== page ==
29/06/2021

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Achieving net zero in agriculture

With a combined population of just over one million, their residents live within heavily forested landscapes – sinks which store more carbon than the country emits. While carbon isn’t the only greenhouse gas (GHG), it is more persistent than other emissions such as methane and nitrogen dioxide.

Estimates from the Intergovernmental Panel on Climate Change (IPCC)1 suggest the agricultural  industry contributes up to 24 percent of GHG emissions worldwide, while agricultural production practices themselves can also lead to the destruction of essential habitats and carbon stores, such as forests and open grasslands.

Alongside other noted GHG sources such as transport and domestic energy use, agriculture is looking at new and innovative ways to work towards zero emissions.

We’ve taken a look around the world to see the importance attached to food and farming in rising to the net zero challenge.

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Environment: Land Use

Encouraged to plant a tree for every flight we take, we’ve come to believe that trees and forests are the carbon sinks on which we need to concentrate. But there’s increasing evidence that grasslands may be more reliable carbon stores than forests, particularly in the long-term.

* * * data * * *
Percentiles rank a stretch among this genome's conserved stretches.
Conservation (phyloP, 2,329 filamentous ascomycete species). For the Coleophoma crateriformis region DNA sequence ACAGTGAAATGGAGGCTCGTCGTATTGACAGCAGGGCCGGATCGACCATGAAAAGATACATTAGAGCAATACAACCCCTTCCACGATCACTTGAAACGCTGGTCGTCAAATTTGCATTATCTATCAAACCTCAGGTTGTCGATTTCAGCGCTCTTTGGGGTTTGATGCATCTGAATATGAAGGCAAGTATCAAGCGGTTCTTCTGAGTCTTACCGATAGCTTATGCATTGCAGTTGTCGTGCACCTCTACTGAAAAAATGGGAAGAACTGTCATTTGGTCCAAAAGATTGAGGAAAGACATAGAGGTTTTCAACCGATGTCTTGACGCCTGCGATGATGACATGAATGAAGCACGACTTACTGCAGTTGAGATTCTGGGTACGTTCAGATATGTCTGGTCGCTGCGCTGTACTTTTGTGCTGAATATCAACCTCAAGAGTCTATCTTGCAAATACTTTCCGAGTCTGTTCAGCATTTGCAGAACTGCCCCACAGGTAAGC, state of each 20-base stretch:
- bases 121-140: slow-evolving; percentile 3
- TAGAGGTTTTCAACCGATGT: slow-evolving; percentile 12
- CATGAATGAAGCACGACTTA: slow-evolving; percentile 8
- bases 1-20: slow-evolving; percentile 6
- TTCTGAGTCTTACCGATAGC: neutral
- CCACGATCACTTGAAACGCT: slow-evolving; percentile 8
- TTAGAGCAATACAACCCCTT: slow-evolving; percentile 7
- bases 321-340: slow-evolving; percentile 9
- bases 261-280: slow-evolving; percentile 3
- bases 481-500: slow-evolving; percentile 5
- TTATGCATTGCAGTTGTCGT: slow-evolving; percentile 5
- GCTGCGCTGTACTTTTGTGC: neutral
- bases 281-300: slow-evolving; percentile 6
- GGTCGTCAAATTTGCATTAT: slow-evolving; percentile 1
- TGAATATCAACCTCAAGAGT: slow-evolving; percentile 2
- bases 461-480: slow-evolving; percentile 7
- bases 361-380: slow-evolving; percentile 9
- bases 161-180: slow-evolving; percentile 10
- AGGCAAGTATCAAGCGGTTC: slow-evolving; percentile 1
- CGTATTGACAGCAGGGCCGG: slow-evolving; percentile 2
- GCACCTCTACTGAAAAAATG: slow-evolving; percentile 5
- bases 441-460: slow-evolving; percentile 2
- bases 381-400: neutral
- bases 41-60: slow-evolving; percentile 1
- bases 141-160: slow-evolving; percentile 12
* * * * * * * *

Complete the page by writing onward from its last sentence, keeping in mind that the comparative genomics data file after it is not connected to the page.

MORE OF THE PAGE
A study from UC Davis6 found that while trees stored more carbon than grasslands, forests in some parts of the world are increasingly vulnerable to fires. The underground carbon, stored in grasslands’ massive biomass, is less susceptible to release in the event of fire or drought.

The trouble with grasslands is their agricultural attractiveness: deep and fertile soils, which sees around 1.7 million hectares lost each year7. In a bid to arrest the loss, researchers have developed a methodology to measure and verify the carbon sequestered by grasslands. This has allowed grassland owners to sell carbon credits to businesses, offering a chance to ‘erase your carbon footprint’, by supporting farmers who adopt sustainable farming practices, whether through grassland or other means.